2. Catherine, I have really been following this series with great interest. I just finished a blog tour in which I had to answer a lot of questions about my family’s journey with infertility, so I found myself shouting out an “AMEN SISTER!” with so much of what you’ve shared. It’s not pleasant to know someone else is going through so much of what I’ve experienced over the past 16 years of marriage (different, but so much similar), but, somehow, it helps. Hugs & prayers to you, my dear. Keep writing the good fight.

    • Ditto to you, Erin and Amanda! My husband and I have been married for 16 years also. 🙂 We have two, beautiful children whom we adopted as infants after 7 years of not conceiving. Amanda, I recall lamenting to my late mother-in-law, “It’s been almost 2 years of not conceiving” and she said, “Oh, Honey, 2 years really isn’t that long.” My mother-in-law and I were VERY close, and she was SO sweet–such a good and loving woman–but in that moment, I absolutely could have slapped her!!! Thank you for sharing so honestly your thoughts and struggles on this very personal subject. I will be praying for you and Jonathan–for the Lord’s holy will to be accomplished in your lives and for the desires of your hearts to be granted! I marvel everyday at the precious gifts we were granted in our children, and how incredible His timing was in all of it. But I also never forget the pain and isolation those years brought (and infertility still brings on some level). “May the God of hope fill you with all joy and peace in believing…” God bless.

      • Ali, I am sorry to hear that you had to endure the same kind of suffering Amanda described in this series. (You too, Erin!) I hope that reading Amanda’s words was somehow healing, and I hope that the three of you can find comfort in knowing that we can lift one another up in prayer and carry our crosses, whatever they may be, together. Thank you, Ali, for sharing your story!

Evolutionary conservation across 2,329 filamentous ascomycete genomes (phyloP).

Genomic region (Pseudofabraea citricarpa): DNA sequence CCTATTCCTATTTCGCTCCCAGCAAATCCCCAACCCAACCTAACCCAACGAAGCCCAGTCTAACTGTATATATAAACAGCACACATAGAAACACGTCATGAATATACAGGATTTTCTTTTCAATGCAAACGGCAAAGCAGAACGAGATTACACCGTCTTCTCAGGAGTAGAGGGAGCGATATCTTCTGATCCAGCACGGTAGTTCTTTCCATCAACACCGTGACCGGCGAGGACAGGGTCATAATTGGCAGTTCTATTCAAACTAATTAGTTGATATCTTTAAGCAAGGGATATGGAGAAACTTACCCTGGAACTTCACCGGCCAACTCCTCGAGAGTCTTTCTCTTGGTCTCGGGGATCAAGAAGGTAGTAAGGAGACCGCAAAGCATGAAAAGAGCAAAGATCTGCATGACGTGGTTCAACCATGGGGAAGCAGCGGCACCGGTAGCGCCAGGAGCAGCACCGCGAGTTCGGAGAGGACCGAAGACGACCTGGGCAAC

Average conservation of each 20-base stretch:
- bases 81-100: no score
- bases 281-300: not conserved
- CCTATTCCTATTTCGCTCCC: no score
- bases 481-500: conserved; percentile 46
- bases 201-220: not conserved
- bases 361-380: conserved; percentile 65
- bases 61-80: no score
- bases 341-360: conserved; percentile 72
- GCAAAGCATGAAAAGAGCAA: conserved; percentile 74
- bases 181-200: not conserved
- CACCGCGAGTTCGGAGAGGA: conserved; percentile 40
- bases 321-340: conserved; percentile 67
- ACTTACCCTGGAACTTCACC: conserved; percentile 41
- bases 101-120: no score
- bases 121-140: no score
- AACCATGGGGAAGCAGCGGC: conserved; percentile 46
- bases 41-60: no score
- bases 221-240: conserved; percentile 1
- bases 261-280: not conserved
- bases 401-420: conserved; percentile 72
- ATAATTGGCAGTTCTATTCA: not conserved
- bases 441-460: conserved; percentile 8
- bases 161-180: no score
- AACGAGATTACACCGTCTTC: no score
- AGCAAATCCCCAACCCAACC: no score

• Catherine, thank you–I appreciate your kind words and I am grateful to be able to report that while “adoption isn’t a cure for infertility”, so much healing of my broken heart took place when we were blessed with the gift of adopting our daughter, our first child. The cross of infertility certainly increases my awareness that motherhood is a true gift, and it has honesty helped me to not take this gift for granted on the days when the crosses of MOTHERHOOD are heavy in and of themselves! Thank you for your concern for your friend and for all of us experiencing the trials of infertility. In the midst of our journey, my husband and I (along with 4 other couples) started a Catholic family prayer group. While many in this group were having babies left and right, we actually found that a fairly high percentage of us also struggled with infertility. We have been able to support and encourage one another as well as share this cross with the other very fertile families. I think it made some of those other families a little more sensitive to the reality of infertility and to the kinds of comments they would make. Anyway, thank you again for doing this series. May the Lord bless you on your journey and in your vocation as well!

  3. I am only now seeing these comments. Please forgive me, friends! You can’t blame me for not wanting to venture over to on a regular basis! LOL

    Thank you for your kind words, encouragement, and prayers. I cannot express how much they mean to me. You can find me over at if you want to stay in touch! 🙂